China has succeeded in stemming the flow of information out of Tibet in recent days, according to Tibetan activists in India who had relied on e-mails and mobile phone calls to piece together the extent of a Chinese military crackdown on pro-Tibet demonstrations.
Thousands of Tibetan exiles in India received live accounts as protests erupted in Tibet and largely Tibetan regions of China. About 120,000 Tibetans live in exile in India.
But following the military clampdown and the exclusion of foreign media from Tibet last week, e-mails and phone calls have been going unanswered, leaving an information blackout as Chinese forces reputedly continue to arrest Tibetan demonstrators.
The India-based Tibetan Centre for Human Rights and Democracy has estimated that at least 70 Tibetans were killed in rioting in Lhasa and protests in other parts of western China. The estimate – more than three times the 22 people that Beijing says were killed – has been based on phone calls, reports and photographs from the region.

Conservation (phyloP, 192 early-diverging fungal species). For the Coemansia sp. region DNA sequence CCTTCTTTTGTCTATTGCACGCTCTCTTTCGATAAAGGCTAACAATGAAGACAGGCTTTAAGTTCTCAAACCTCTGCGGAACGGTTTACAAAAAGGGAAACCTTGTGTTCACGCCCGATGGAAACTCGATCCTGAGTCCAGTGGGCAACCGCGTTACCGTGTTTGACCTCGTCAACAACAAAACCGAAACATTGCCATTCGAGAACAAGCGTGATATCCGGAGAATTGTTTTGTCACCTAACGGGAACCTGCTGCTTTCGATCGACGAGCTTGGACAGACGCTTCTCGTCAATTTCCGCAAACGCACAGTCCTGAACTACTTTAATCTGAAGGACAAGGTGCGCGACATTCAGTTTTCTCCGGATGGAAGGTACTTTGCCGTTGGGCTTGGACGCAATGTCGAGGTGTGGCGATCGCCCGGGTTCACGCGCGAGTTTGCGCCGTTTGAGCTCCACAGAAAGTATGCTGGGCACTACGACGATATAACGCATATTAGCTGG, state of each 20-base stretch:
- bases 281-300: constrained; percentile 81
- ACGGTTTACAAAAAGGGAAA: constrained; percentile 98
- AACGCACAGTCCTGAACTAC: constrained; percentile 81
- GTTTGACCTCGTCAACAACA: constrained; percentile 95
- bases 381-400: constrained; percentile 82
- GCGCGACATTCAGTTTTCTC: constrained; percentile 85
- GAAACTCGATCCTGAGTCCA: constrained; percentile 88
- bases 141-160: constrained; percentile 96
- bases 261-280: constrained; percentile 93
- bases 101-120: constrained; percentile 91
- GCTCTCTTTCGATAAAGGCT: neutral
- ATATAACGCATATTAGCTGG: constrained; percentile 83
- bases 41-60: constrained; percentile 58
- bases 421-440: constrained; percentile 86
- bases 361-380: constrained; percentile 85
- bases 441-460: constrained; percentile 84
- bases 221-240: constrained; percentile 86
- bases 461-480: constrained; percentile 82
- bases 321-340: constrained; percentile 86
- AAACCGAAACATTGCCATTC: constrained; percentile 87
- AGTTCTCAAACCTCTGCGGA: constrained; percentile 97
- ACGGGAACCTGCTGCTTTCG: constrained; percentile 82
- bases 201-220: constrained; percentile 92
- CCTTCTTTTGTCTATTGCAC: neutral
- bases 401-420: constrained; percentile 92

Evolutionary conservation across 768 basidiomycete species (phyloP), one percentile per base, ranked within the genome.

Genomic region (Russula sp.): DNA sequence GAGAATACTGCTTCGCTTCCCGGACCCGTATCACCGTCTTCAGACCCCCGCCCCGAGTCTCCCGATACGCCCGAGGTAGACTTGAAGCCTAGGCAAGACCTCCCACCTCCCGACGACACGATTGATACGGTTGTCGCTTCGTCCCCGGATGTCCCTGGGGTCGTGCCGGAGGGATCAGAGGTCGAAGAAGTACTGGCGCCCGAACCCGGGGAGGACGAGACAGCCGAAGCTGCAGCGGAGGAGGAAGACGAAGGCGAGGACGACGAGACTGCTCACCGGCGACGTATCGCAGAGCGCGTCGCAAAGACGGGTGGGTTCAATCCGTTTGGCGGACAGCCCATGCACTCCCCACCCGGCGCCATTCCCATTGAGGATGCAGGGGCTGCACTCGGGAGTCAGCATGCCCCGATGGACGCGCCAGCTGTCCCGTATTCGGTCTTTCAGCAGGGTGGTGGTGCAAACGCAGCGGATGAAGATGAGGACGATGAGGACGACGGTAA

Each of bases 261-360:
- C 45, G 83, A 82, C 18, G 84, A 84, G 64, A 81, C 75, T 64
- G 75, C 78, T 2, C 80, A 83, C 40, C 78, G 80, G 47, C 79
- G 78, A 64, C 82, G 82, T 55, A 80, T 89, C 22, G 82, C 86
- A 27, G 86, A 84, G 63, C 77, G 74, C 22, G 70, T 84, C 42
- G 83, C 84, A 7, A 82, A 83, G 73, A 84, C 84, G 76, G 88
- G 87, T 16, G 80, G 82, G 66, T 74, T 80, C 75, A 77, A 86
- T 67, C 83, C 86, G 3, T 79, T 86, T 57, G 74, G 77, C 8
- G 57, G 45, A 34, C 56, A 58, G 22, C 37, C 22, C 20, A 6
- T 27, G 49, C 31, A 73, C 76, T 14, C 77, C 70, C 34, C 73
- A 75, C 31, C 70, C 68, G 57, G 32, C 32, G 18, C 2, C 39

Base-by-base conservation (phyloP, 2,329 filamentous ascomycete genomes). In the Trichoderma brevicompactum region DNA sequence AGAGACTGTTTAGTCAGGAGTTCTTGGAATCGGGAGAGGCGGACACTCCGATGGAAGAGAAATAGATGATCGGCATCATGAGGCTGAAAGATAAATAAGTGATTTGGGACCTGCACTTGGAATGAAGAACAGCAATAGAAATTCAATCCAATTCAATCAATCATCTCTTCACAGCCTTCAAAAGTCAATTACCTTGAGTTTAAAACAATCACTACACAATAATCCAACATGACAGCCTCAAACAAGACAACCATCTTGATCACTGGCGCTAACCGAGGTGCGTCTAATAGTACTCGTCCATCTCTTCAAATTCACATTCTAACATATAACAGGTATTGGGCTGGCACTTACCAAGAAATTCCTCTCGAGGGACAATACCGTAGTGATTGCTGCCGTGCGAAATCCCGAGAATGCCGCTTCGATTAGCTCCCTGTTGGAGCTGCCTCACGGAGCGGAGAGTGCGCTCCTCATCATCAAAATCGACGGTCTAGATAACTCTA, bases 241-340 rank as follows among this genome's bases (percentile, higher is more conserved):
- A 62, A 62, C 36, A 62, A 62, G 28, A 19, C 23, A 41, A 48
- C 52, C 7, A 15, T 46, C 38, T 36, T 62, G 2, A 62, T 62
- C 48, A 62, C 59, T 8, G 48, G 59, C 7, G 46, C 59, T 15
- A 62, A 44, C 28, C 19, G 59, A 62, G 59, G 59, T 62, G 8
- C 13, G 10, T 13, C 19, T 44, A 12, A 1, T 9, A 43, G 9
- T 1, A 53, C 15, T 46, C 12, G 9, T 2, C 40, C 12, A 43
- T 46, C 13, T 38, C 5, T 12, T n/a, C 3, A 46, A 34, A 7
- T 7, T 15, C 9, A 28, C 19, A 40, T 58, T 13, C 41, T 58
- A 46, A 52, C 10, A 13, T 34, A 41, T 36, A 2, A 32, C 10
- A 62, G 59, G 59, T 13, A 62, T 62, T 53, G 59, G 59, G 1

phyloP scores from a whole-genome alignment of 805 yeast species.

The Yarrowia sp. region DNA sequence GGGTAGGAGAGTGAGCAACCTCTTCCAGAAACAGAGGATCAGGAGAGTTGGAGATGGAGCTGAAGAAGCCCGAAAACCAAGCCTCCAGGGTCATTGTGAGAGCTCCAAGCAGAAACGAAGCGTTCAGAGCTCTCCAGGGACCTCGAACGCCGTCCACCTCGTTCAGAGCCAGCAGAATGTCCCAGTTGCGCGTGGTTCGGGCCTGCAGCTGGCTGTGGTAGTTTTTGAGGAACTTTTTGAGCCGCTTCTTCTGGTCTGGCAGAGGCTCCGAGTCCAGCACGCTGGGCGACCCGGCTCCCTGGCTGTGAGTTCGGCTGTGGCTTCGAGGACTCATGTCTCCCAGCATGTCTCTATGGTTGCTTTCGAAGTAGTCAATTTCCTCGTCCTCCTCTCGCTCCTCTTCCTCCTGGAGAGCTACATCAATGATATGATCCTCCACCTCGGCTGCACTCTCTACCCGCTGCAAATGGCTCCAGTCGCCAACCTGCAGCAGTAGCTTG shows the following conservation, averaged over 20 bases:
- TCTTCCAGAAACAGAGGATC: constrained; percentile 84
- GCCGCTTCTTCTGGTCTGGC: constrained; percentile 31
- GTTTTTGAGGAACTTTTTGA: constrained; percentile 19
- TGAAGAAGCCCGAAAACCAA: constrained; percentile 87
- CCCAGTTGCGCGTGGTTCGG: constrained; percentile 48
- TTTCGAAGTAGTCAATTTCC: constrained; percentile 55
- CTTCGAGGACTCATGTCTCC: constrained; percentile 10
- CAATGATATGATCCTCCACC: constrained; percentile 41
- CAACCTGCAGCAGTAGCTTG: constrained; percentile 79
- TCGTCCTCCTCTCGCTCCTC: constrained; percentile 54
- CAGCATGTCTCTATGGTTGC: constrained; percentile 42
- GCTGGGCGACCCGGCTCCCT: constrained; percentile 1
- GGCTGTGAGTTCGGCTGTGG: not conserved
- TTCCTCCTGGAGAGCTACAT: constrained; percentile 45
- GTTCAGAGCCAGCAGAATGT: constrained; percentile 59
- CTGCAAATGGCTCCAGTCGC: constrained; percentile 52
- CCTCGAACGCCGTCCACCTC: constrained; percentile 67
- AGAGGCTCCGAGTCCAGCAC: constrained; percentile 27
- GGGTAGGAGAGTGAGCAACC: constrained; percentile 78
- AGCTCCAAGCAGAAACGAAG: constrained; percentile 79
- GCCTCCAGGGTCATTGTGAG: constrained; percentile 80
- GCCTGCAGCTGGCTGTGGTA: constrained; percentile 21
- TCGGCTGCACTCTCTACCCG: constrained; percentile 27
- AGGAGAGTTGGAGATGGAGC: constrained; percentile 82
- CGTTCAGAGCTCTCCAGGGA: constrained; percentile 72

Finding out what is happening on the ground is almost impossible, says Urgen Tenzin, the centre’s executive director. Even if phone calls to Tibet are answered, “people are saying, ‘Don’t call. It’s too dangerous,’” he said.
China has sought to control information about Tibet since the crisis erupted on March 10, at first censoring news at home, then shifting to stopping the flow of news leaving the country.
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